12 08 2020

Tax affairs of 246 professional footballers investigated by HMRC

Football is facing extra scrutiny over imaging rights amid concern younger players are not receiving all the tax advice they need

The number of professional footballers being investigated over their tax affairs has almost trebled in the past year, according to a study.

Freedom of information requests showed that 246 players were under investigation by HMRC during the 2019-20 season - up from 87 in the previous campaign.

The image rights of players are thought to be facing extra scrutiny. This is where additional money is paid on top of a salary for the use of a footballer's image by the club, such as in advertising and endorsements.

This income can be paid to a company set up by the player specifically for this purpose and is only taxed at the 19% corporation tax rate, rather than the 45% income tax rate paid by high earners.

In some cases, image rights companies can be based offshore, which can reduce the money owed even further.


Elliot Buss, a partner at accountants UHY Hacker Young, which carried out the study, said: "If you are a second-choice left-back in the Championship getting paid a great deal in image rights payments, then this is likely to trigger an investigation by the taxman.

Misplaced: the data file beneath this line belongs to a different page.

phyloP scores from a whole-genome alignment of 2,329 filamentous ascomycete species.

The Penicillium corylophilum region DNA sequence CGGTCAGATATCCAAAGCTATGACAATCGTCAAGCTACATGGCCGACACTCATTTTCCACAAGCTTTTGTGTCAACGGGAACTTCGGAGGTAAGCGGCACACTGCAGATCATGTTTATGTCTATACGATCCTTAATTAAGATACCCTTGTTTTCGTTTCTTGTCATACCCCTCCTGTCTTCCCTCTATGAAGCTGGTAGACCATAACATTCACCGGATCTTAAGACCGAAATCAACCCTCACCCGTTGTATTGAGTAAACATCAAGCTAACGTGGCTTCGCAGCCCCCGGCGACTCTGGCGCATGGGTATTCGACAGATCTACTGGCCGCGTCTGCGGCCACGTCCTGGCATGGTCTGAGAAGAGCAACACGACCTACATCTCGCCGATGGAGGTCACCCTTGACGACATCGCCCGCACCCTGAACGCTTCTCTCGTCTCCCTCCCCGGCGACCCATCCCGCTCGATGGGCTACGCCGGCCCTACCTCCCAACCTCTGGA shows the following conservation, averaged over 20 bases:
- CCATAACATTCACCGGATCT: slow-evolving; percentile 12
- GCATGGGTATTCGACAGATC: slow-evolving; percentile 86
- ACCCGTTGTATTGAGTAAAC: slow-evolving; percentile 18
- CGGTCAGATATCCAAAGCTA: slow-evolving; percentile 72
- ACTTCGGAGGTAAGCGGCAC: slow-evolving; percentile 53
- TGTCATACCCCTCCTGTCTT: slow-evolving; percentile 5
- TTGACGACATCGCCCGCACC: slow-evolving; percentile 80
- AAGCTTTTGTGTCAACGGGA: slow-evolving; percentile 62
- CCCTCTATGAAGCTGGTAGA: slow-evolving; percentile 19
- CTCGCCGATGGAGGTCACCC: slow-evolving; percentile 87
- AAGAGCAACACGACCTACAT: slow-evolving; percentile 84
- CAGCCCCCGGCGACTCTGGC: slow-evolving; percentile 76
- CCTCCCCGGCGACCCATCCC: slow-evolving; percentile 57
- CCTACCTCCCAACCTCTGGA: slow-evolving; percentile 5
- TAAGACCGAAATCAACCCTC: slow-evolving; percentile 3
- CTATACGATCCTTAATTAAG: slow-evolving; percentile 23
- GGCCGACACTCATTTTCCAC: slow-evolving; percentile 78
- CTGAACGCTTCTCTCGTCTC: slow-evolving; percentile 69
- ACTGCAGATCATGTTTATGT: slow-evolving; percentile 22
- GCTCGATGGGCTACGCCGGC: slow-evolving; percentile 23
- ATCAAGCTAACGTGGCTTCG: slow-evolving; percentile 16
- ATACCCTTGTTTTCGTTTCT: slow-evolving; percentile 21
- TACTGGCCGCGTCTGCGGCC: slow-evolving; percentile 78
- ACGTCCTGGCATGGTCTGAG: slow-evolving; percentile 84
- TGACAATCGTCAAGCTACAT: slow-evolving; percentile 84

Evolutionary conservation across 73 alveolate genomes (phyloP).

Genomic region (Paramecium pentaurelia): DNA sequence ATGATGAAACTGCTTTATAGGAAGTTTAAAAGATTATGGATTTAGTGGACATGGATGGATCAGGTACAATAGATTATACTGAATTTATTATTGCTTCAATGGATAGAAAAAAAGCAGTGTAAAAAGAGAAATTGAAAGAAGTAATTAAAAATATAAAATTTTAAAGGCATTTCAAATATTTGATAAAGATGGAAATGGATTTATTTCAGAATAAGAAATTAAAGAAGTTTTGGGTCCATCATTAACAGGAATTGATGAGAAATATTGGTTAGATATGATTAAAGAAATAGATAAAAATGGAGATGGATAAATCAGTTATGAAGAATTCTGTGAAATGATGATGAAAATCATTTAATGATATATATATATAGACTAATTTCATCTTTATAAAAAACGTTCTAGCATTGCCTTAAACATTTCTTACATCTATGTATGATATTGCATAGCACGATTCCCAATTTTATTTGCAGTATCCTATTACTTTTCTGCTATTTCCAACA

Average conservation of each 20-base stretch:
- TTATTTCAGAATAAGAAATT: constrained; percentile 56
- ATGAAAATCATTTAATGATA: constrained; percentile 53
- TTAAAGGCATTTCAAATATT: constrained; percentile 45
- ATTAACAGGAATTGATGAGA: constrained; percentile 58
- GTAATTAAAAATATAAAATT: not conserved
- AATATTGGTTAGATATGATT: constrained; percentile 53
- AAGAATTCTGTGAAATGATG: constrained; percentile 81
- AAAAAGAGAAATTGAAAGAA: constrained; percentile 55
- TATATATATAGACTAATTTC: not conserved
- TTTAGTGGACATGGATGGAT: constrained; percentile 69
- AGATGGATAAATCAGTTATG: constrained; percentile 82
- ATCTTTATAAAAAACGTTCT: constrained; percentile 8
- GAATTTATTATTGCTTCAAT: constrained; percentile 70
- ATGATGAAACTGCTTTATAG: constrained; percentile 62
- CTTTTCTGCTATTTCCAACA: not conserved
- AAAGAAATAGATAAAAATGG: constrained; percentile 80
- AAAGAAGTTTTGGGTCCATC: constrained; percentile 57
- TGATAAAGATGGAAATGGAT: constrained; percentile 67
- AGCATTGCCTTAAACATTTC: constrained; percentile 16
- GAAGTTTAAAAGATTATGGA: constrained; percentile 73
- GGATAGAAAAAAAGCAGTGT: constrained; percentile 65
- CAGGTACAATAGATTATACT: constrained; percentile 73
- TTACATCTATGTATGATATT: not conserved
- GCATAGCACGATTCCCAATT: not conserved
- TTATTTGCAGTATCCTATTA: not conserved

"You may have to make a robust argument to HMRC to show how the value of the image rights has been arrived at.

"Despite having a very substantial income, many young footballers don't get the advice they need when it comes to tax.

"Often they don't realise they need to pay tax on the fees that the club pays the agent on behalf of the player when they sign a new contract. That frequently results in errors, investigations and hefty penalties."

The number of investigations into agents and any fees paid went up from 23 in 2018-19 to 55 in 2019-20.

There were 25 investigations opened into football clubs over the same period, which was a rise of two.

The HMRC's overall additional tax collected from investigations into professional football in 2019-20 was £73.1m - more than double the previous figure of £35.3m.


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